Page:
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Posts Tagged ‘1936’

Passengers in fur and high heels supped champagne from crystal glasses as bee-hived air stewardesses handed out deluxe freebies, from cigars and deodorant to embossed evening robes. Come evening time, guests could stretch out on full-size sleeper beds, where they were pampered in style with thick blankets, slippers and large, fluffy pillows.

There was no need to worry about leg room; 1950s and 60s airliners such as Imperial Airways and Pan Am came with vast amounts of space. There was room enough to have space for spiral staircases, meals served on actual tables, bathrooms with urinals in, and mile-high bars serving exotic cocktails.

From luxury dining to glamorous guests and acres of space, here’s a collection of vintage photos from the golden age of air travel, via Stylist Magazine.

1. The Marvellous Meals

Once upon a time, an in-flight meal meant bow-tied waiters serving a three-course feast on actual tables, with linen tablecloths and fresh flowers to boot. Forget cardboard and polystyrene trays – it was china and glass all the way…


Passengers enjoy a drink and a game of cards in the cabin of
an Imperial Airways plane in 1936


Dining service aboard the Pan American Martin Clipper aircraft, circa 1936

2. The Leg Room

There was no such thing as reclining rows. No-one ever had to argue over space, because they had acres of it – guests could have easily performed cartwheels round the cabin if they fancied it.

Relaxing in the main salon aboard the Pan American Martin Clipper aircraft,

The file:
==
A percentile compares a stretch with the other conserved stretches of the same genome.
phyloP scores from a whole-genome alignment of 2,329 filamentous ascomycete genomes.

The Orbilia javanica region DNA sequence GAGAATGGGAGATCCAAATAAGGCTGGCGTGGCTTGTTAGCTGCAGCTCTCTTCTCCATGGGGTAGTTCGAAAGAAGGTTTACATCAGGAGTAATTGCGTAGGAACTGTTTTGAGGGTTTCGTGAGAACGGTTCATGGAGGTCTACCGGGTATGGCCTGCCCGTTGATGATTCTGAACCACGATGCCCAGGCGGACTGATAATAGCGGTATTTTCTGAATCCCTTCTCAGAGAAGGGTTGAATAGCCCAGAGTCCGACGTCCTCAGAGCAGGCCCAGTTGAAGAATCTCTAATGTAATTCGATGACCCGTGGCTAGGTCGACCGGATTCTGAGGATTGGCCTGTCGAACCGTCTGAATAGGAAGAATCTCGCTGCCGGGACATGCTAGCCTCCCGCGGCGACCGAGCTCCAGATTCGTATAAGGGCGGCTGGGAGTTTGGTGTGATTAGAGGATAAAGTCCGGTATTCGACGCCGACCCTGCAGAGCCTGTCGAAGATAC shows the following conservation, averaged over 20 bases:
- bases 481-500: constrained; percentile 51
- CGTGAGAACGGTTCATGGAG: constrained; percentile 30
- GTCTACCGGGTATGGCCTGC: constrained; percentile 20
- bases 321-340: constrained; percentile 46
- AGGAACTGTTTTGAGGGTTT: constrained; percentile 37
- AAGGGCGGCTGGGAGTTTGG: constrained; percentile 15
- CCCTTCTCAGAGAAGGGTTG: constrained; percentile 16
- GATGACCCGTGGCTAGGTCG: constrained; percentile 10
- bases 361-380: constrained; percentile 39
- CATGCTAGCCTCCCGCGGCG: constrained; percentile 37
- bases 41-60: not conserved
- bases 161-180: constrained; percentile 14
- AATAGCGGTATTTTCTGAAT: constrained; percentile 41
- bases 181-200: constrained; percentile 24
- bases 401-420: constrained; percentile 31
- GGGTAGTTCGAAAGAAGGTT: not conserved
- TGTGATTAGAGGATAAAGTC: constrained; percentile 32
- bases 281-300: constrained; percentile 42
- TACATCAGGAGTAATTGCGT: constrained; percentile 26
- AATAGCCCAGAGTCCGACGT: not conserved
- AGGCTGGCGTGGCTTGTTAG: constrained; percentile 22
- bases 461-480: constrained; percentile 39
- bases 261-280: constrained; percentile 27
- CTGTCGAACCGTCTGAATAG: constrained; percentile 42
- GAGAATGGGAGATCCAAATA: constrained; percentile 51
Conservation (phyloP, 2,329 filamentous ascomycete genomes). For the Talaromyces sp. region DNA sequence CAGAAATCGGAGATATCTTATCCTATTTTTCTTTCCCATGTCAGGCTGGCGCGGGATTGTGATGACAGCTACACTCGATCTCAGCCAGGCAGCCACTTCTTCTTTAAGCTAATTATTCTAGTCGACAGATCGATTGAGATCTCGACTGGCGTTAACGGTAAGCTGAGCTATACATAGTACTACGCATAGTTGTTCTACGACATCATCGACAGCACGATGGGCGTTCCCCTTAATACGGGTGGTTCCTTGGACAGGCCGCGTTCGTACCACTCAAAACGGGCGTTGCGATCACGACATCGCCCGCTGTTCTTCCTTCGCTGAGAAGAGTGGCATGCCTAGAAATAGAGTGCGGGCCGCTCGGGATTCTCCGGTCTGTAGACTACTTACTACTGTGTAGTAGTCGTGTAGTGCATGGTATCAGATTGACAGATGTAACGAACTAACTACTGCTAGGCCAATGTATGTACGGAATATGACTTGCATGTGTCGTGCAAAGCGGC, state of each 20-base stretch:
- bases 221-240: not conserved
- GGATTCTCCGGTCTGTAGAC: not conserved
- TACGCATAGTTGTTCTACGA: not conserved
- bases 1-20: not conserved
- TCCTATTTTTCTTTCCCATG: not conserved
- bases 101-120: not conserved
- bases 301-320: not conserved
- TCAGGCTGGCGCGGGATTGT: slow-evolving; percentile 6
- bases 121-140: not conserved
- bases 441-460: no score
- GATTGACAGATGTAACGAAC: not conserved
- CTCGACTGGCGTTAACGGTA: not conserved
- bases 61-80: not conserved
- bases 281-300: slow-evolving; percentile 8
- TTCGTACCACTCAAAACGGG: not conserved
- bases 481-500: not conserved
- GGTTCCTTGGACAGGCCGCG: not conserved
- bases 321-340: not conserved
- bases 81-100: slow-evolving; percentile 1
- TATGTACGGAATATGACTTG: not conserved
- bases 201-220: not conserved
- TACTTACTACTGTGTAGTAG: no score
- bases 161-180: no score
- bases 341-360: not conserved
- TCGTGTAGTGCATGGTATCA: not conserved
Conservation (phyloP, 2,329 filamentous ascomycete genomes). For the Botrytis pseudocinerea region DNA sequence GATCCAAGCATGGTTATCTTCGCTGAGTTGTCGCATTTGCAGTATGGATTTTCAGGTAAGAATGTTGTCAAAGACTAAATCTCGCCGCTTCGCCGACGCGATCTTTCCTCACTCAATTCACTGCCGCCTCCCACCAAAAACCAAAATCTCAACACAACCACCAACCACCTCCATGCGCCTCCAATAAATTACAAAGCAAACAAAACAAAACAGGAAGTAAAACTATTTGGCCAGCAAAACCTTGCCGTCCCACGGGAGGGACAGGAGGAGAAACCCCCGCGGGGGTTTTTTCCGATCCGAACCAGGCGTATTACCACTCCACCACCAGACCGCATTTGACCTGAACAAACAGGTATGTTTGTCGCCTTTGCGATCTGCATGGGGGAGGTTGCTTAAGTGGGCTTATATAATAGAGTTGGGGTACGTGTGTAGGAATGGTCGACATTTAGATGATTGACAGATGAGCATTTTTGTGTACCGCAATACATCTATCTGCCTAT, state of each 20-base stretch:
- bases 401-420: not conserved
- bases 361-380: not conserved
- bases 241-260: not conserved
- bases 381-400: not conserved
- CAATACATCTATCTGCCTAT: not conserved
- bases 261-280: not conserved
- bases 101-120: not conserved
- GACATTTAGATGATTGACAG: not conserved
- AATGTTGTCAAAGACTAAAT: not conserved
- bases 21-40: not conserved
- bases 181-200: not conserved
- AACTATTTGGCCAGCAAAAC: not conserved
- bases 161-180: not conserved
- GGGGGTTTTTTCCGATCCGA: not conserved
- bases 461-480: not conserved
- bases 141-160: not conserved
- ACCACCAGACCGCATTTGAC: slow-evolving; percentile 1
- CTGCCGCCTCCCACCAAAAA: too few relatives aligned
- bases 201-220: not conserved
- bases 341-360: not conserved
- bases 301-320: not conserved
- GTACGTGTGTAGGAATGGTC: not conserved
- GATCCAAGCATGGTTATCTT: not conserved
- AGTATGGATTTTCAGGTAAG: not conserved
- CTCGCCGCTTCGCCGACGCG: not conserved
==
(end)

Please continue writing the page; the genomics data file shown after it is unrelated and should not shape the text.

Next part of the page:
circa 1936

Text and images found on vintage everyday

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German complete colour documentary from 1936. An outstanding portrait of everyday life in Berlin in this rare, well preserved film, with the magical feeling of the pastel colours of Agfa chrome.

Text and movie posted by “UnknownWW2InColor” on YouTube

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German complete colour documentary from 1936. An outstanding portrait of everyday life in Berlin in this rare, well preserved film – Video found at “RetroYouTube

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To anyone who has followed this blog for a while it comes as no surprise that I’m pretty hung up on classic campers and trailers and a while ago I found this great article from way back in 1936 written by H W Magee for Popular Mechanix. Read the large and richly illustrated article here 
Enjoy – Ted


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Mister Charles Ward had this special one-off aluminium coachwork created on the MG TA chassis on his own initiative. Charles was 31 years of age and worked in the factory of his father. For his daily use he wanted to have his own car and of course with Park Ward coachwork. In those days a rolling chassis of Rolls Royce was, for a 31 year old employee, unpayable, so it had to be a small economic and payable rolling chassis that could meet the latest state of the technique but strong enough to carry the Park Ward coachwork. The MG TA could meet this profile, however the engine had to be tuned and the chassis had to be strengthened. Because Charles wanted to show his skills he had designed and built Symphony by himself (of course with the help and all the facilities of Park Ward Coachbuilders).

Park Ward was used to build luxury cars like Rolls-Royce and Bentley and therefore he fitted this MG with almost as much luxury items like, electrically operated and tinted windows, adjustable hydraulic dampers and a leather interior. This car formed a source of inspiration for the later Bentleys by Park Ward and was sometimes used to experiment on.

The car was found as a wreck in 1985 and has been fully restored during the following seven years. The restoration took about 4000 hours and now the car is in concours condition.

The black and white pictures in the album were made by Charles Ward himself during the build of Symphony. The car had been built in one year minus one week.  Click the thumbnail for the album.

Charles Ward: "An idea, a years hard work and a life’s ambition made."

Text & image from:
Coachbuildt.com

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